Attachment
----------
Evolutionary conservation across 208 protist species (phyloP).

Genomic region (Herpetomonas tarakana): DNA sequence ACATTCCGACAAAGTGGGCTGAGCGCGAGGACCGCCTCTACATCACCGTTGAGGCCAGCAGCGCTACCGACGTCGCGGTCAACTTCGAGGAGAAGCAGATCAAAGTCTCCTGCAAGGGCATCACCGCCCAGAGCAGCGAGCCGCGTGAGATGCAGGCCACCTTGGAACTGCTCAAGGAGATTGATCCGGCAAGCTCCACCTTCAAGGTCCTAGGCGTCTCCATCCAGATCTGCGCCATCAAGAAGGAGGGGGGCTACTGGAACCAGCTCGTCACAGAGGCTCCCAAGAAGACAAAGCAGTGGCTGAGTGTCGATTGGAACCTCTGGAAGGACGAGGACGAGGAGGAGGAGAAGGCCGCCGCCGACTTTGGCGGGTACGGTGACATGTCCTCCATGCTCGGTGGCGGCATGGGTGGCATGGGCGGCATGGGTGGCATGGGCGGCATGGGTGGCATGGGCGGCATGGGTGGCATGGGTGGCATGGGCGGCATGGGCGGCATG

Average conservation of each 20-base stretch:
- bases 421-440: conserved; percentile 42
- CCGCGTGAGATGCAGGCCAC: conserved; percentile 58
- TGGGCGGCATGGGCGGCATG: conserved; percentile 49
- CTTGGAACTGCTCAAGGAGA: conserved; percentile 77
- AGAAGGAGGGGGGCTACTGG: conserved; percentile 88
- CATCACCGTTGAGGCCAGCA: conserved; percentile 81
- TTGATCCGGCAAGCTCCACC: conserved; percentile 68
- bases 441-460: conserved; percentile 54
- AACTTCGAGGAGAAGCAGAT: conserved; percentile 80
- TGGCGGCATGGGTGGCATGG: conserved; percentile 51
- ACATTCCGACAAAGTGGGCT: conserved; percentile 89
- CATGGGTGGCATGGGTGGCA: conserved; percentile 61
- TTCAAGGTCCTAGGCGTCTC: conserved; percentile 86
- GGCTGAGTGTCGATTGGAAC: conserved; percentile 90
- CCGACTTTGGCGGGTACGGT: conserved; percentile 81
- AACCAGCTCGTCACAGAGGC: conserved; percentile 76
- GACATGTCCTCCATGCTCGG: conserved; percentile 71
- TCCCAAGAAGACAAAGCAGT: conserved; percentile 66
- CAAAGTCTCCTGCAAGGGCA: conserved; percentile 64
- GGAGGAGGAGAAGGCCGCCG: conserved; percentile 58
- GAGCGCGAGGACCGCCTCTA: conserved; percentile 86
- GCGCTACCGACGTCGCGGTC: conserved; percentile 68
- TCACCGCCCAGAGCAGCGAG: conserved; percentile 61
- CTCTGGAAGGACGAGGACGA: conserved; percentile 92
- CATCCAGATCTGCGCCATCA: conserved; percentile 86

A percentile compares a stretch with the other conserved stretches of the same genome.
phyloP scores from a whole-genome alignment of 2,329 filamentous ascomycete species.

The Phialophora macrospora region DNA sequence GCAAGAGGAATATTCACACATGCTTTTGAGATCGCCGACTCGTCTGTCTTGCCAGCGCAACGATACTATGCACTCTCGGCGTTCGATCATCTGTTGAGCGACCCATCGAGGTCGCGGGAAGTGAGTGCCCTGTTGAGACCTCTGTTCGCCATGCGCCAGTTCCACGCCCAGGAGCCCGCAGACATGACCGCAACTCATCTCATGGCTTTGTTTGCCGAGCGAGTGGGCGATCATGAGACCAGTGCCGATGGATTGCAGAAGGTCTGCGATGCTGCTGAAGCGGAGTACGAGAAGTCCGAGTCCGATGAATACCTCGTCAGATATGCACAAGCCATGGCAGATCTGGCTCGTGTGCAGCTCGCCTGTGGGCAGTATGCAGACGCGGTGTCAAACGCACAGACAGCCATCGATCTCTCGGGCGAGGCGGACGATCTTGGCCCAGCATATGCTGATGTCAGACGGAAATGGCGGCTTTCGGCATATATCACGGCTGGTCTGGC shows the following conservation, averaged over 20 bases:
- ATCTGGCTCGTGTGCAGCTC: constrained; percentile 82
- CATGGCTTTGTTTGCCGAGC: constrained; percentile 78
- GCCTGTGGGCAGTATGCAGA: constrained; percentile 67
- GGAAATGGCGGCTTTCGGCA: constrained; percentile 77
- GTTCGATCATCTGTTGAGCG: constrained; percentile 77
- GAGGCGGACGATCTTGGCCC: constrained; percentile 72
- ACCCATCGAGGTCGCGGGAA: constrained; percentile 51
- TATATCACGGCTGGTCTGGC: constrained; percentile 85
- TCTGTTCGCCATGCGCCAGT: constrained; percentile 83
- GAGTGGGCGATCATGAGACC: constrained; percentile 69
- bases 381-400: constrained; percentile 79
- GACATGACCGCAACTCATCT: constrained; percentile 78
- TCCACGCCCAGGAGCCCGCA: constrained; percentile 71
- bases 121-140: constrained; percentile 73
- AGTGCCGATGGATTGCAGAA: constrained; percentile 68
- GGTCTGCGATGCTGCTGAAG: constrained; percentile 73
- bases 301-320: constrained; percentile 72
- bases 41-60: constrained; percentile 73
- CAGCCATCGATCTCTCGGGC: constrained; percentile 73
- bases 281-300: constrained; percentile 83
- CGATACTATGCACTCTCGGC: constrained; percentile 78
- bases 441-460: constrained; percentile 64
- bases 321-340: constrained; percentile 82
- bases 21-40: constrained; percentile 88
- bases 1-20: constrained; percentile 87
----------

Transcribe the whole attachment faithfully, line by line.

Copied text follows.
Evolutionary conservation across 208 protist species (phyloP).

Genomic region (Herpetomonas tarakana): DNA sequence ACATTCCGACAAAGTGGGCTGAGCGCGAGGACCGCCTCTACATCACCGTTGAGGCCAGCAGCGCTACCGACGTCGCGGTCAACTTCGAGGAGAAGCAGATCAAAGTCTCCTGCAAGGGCATCACCGCCCAGAGCAGCGAGCCGCGTGAGATGCAGGCCACCTTGGAACTGCTCAAGGAGATTGATCCGGCAAGCTCCACCTTCAAGGTCCTAGGCGTCTCCATCCAGATCTGCGCCATCAAGAAGGAGGGGGGCTACTGGAACCAGCTCGTCACAGAGGCTCCCAAGAAGACAAAGCAGTGGCTGAGTGTCGATTGGAACCTCTGGAAGGACGAGGACGAGGAGGAGGAGAAGGCCGCCGCCGACTTTGGCGGGTACGGTGACATGTCCTCCATGCTCGGTGGCGGCATGGGTGGCATGGGCGGCATGGGTGGCATGGGCGGCATGGGTGGCATGGGCGGCATGGGTGGCATGGGTGGCATGGGCGGCATGGGCGGCATG

Average conservation of each 20-base stretch:
- bases 421-440: conserved; percentile 42
- CCGCGTGAGATGCAGGCCAC: conserved; percentile 58
- TGGGCGGCATGGGCGGCATG: conserved; percentile 49
- CTTGGAACTGCTCAAGGAGA: conserved; percentile 77
- AGAAGGAGGGGGGCTACTGG: conserved; percentile 88
- CATCACCGTTGAGGCCAGCA: conserved; percentile 81
- TTGATCCGGCAAGCTCCACC: conserved; percentile 68
- bases 441-460: conserved; percentile 54
- AACTTCGAGGAGAAGCAGAT: conserved; percentile 80
- TGGCGGCATGGGTGGCATGG: conserved; percentile 51
- ACATTCCGACAAAGTGGGCT: conserved; percentile 89
- CATGGGTGGCATGGGTGGCA: conserved; percentile 61
- TTCAAGGTCCTAGGCGTCTC: conserved; percentile 86
- GGCTGAGTGTCGATTGGAAC: conserved; percentile 90
- CCGACTTTGGCGGGTACGGT: conserved; percentile 81
- AACCAGCTCGTCACAGAGGC: conserved; percentile 76
- GACATGTCCTCCATGCTCGG: conserved; percentile 71
- TCCCAAGAAGACAAAGCAGT: conserved; percentile 66
- CAAAGTCTCCTGCAAGGGCA: conserved; percentile 64
- GGAGGAGGAGAAGGCCGCCG: conserved; percentile 58
- GAGCGCGAGGACCGCCTCTA: conserved; percentile 86
- GCGCTACCGACGTCGCGGTC: conserved; percentile 68
- TCACCGCCCAGAGCAGCGAG: conserved; percentile 61
- CTCTGGAAGGACGAGGACGA: conserved; percentile 92
- CATCCAGATCTGCGCCATCA: conserved; percentile 86

A percentile compares a stretch with the other conserved stretches of the same genome.
phyloP scores from a whole-genome alignment of 2,329 filamentous ascomycete species.

The Phialophora macrospora region DNA sequence GCAAGAGGAATATTCACACATGCTTTTGAGATCGCCGACTCGTCTGTCTTGCCAGCGCAACGATACTATGCACTCTCGGCGTTCGATCATCTGTTGAGCGACCCATCGAGGTCGCGGGAAGTGAGTGCCCTGTTGAGACCTCTGTTCGCCATGCGCCAGTTCCACGCCCAGGAGCCCGCAGACATGACCGCAACTCATCTCATGGCTTTGTTTGCCGAGCGAGTGGGCGATCATGAGACCAGTGCCGATGGATTGCAGAAGGTCTGCGATGCTGCTGAAGCGGAGTACGAGAAGTCCGAGTCCGATGAATACCTCGTCAGATATGCACAAGCCATGGCAGATCTGGCTCGTGTGCAGCTCGCCTGTGGGCAGTATGCAGACGCGGTGTCAAACGCACAGACAGCCATCGATCTCTCGGGCGAGGCGGACGATCTTGGCCCAGCATATGCTGATGTCAGACGGAAATGGCGGCTTTCGGCATATATCACGGCTGGTCTGGC shows the following conservation, averaged over 20 bases:
- ATCTGGCTCGTGTGCAGCTC: constrained; percentile 82
- CATGGCTTTGTTTGCCGAGC: constrained; percentile 78
- GCCTGTGGGCAGTATGCAGA: constrained; percentile 67
- GGAAATGGCGGCTTTCGGCA: constrained; percentile 77
- GTTCGATCATCTGTTGAGCG: constrained; percentile 77
- GAGGCGGACGATCTTGGCCC: constrained; percentile 72
- ACCCATCGAGGTCGCGGGAA: constrained; percentile 51
- TATATCACGGCTGGTCTGGC: constrained; percentile 85
- TCTGTTCGCCATGCGCCAGT: constrained; percentile 83
- GAGTGGGCGATCATGAGACC: constrained; percentile 69
- bases 381-400: constrained; percentile 79
- GACATGACCGCAACTCATCT: constrained; percentile 78
- TCCACGCCCAGGAGCCCGCA: constrained; percentile 71
- bases 121-140: constrained; percentile 73
- AGTGCCGATGGATTGCAGAA: constrained; percentile 68
- GGTCTGCGATGCTGCTGAAG: constrained; percentile 73
- bases 301-320: constrained; percentile 72
- bases 41-60: constrained; percentile 73
- CAGCCATCGATCTCTCGGGC: constrained; percentile 73
- bases 281-300: constrained; percentile 83
- CGATACTATGCACTCTCGGC: constrained; percentile 78
- bases 441-460: constrained; percentile 64
- bases 321-340: constrained; percentile 82
- bases 21-40: constrained; percentile 88
- bases 1-20: constrained; percentile 87